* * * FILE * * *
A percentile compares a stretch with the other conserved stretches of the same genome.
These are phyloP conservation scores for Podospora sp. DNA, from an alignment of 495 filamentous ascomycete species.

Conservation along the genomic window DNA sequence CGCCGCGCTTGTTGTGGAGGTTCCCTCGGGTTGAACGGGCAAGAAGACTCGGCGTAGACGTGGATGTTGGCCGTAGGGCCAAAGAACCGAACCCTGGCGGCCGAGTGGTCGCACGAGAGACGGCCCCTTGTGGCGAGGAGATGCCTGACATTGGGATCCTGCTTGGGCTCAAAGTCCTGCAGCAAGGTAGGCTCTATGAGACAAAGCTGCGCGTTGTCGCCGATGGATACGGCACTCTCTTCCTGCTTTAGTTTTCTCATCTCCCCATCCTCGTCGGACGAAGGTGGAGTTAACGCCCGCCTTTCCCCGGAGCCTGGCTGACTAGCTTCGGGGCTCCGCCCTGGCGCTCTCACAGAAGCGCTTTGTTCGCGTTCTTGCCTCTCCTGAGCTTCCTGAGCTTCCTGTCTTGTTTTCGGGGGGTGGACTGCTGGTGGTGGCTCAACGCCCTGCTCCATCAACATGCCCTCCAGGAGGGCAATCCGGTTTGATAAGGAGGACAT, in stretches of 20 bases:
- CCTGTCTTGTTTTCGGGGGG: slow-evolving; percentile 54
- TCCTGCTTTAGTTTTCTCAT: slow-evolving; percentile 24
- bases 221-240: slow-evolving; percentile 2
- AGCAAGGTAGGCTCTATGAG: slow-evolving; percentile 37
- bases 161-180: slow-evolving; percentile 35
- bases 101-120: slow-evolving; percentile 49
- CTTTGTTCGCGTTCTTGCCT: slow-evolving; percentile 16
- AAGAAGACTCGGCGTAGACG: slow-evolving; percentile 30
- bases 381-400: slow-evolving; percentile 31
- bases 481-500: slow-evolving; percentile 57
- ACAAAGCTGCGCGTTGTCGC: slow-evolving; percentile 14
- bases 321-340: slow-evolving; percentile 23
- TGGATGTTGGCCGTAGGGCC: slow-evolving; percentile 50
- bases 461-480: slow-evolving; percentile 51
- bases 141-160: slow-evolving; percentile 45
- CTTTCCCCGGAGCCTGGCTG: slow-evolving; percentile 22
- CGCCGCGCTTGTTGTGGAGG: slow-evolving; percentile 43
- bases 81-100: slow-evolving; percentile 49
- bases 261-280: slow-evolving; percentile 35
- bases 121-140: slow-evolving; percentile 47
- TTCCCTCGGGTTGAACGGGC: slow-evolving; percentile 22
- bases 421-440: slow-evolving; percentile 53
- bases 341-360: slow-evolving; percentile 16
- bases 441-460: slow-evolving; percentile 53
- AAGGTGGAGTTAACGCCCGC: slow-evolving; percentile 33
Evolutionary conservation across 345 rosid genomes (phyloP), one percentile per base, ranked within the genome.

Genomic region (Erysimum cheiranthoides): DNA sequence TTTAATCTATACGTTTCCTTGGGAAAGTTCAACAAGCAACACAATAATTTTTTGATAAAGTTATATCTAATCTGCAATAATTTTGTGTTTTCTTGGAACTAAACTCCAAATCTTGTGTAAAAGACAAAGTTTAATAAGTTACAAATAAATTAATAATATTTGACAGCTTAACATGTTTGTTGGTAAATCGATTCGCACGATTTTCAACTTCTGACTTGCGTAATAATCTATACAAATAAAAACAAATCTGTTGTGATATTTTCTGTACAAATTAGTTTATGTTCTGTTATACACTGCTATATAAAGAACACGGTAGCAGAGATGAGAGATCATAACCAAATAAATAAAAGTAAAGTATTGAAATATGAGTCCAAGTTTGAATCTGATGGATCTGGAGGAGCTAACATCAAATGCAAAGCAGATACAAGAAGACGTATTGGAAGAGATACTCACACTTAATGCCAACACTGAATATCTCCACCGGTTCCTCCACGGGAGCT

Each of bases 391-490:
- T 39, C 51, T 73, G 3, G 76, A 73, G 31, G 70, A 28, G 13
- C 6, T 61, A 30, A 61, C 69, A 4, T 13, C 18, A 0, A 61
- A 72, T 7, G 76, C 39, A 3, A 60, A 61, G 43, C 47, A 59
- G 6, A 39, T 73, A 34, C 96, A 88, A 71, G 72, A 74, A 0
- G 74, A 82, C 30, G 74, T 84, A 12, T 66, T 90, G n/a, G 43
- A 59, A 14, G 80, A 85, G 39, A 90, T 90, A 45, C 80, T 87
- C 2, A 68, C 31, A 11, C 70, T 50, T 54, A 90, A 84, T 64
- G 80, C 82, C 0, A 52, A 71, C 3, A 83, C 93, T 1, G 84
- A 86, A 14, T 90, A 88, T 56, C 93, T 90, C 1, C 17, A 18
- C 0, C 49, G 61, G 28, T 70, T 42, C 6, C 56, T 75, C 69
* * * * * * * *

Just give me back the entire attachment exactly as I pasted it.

A percentile compares a stretch with the other conserved stretches of the same genome.
These are phyloP conservation scores for Podospora sp. DNA, from an alignment of 495 filamentous ascomycete species.

Conservation along the genomic window DNA sequence CGCCGCGCTTGTTGTGGAGGTTCCCTCGGGTTGAACGGGCAAGAAGACTCGGCGTAGACGTGGATGTTGGCCGTAGGGCCAAAGAACCGAACCCTGGCGGCCGAGTGGTCGCACGAGAGACGGCCCCTTGTGGCGAGGAGATGCCTGACATTGGGATCCTGCTTGGGCTCAAAGTCCTGCAGCAAGGTAGGCTCTATGAGACAAAGCTGCGCGTTGTCGCCGATGGATACGGCACTCTCTTCCTGCTTTAGTTTTCTCATCTCCCCATCCTCGTCGGACGAAGGTGGAGTTAACGCCCGCCTTTCCCCGGAGCCTGGCTGACTAGCTTCGGGGCTCCGCCCTGGCGCTCTCACAGAAGCGCTTTGTTCGCGTTCTTGCCTCTCCTGAGCTTCCTGAGCTTCCTGTCTTGTTTTCGGGGGGTGGACTGCTGGTGGTGGCTCAACGCCCTGCTCCATCAACATGCCCTCCAGGAGGGCAATCCGGTTTGATAAGGAGGACAT, in stretches of 20 bases:
- CCTGTCTTGTTTTCGGGGGG: slow-evolving; percentile 54
- TCCTGCTTTAGTTTTCTCAT: slow-evolving; percentile 24
- bases 221-240: slow-evolving; percentile 2
- AGCAAGGTAGGCTCTATGAG: slow-evolving; percentile 37
- bases 161-180: slow-evolving; percentile 35
- bases 101-120: slow-evolving; percentile 49
- CTTTGTTCGCGTTCTTGCCT: slow-evolving; percentile 16
- AAGAAGACTCGGCGTAGACG: slow-evolving; percentile 30
- bases 381-400: slow-evolving; percentile 31
- bases 481-500: slow-evolving; percentile 57
- ACAAAGCTGCGCGTTGTCGC: slow-evolving; percentile 14
- bases 321-340: slow-evolving; percentile 23
- TGGATGTTGGCCGTAGGGCC: slow-evolving; percentile 50
- bases 461-480: slow-evolving; percentile 51
- bases 141-160: slow-evolving; percentile 45
- CTTTCCCCGGAGCCTGGCTG: slow-evolving; percentile 22
- CGCCGCGCTTGTTGTGGAGG: slow-evolving; percentile 43
- bases 81-100: slow-evolving; percentile 49
- bases 261-280: slow-evolving; percentile 35
- bases 121-140: slow-evolving; percentile 47
- TTCCCTCGGGTTGAACGGGC: slow-evolving; percentile 22
- bases 421-440: slow-evolving; percentile 53
- bases 341-360: slow-evolving; percentile 16
- bases 441-460: slow-evolving; percentile 53
- AAGGTGGAGTTAACGCCCGC: slow-evolving; percentile 33
Evolutionary conservation across 345 rosid genomes (phyloP), one percentile per base, ranked within the genome.

Genomic region (Erysimum cheiranthoides): DNA sequence TTTAATCTATACGTTTCCTTGGGAAAGTTCAACAAGCAACACAATAATTTTTTGATAAAGTTATATCTAATCTGCAATAATTTTGTGTTTTCTTGGAACTAAACTCCAAATCTTGTGTAAAAGACAAAGTTTAATAAGTTACAAATAAATTAATAATATTTGACAGCTTAACATGTTTGTTGGTAAATCGATTCGCACGATTTTCAACTTCTGACTTGCGTAATAATCTATACAAATAAAAACAAATCTGTTGTGATATTTTCTGTACAAATTAGTTTATGTTCTGTTATACACTGCTATATAAAGAACACGGTAGCAGAGATGAGAGATCATAACCAAATAAATAAAAGTAAAGTATTGAAATATGAGTCCAAGTTTGAATCTGATGGATCTGGAGGAGCTAACATCAAATGCAAAGCAGATACAAGAAGACGTATTGGAAGAGATACTCACACTTAATGCCAACACTGAATATCTCCACCGGTTCCTCCACGGGAGCT

Each of bases 391-490:
- T 39, C 51, T 73, G 3, G 76, A 73, G 31, G 70, A 28, G 13
- C 6, T 61, A 30, A 61, C 69, A 4, T 13, C 18, A 0, A 61
- A 72, T 7, G 76, C 39, A 3, A 60, A 61, G 43, C 47, A 59
- G 6, A 39, T 73, A 34, C 96, A 88, A 71, G 72, A 74, A 0
- G 74, A 82, C 30, G 74, T 84, A 12, T 66, T 90, G n/a, G 43
- A 59, A 14, G 80, A 85, G 39, A 90, T 90, A 45, C 80, T 87
- C 2, A 68, C 31, A 11, C 70, T 50, T 54, A 90, A 84, T 64
- G 80, C 82, C 0, A 52, A 71, C 3, A 83, C 93, T 1, G 84
- A 86, A 14, T 90, A 88, T 56, C 93, T 90, C 1, C 17, A 18
- C 0, C 49, G 61, G 28, T 70, T 42, C 6, C 56, T 75, C 69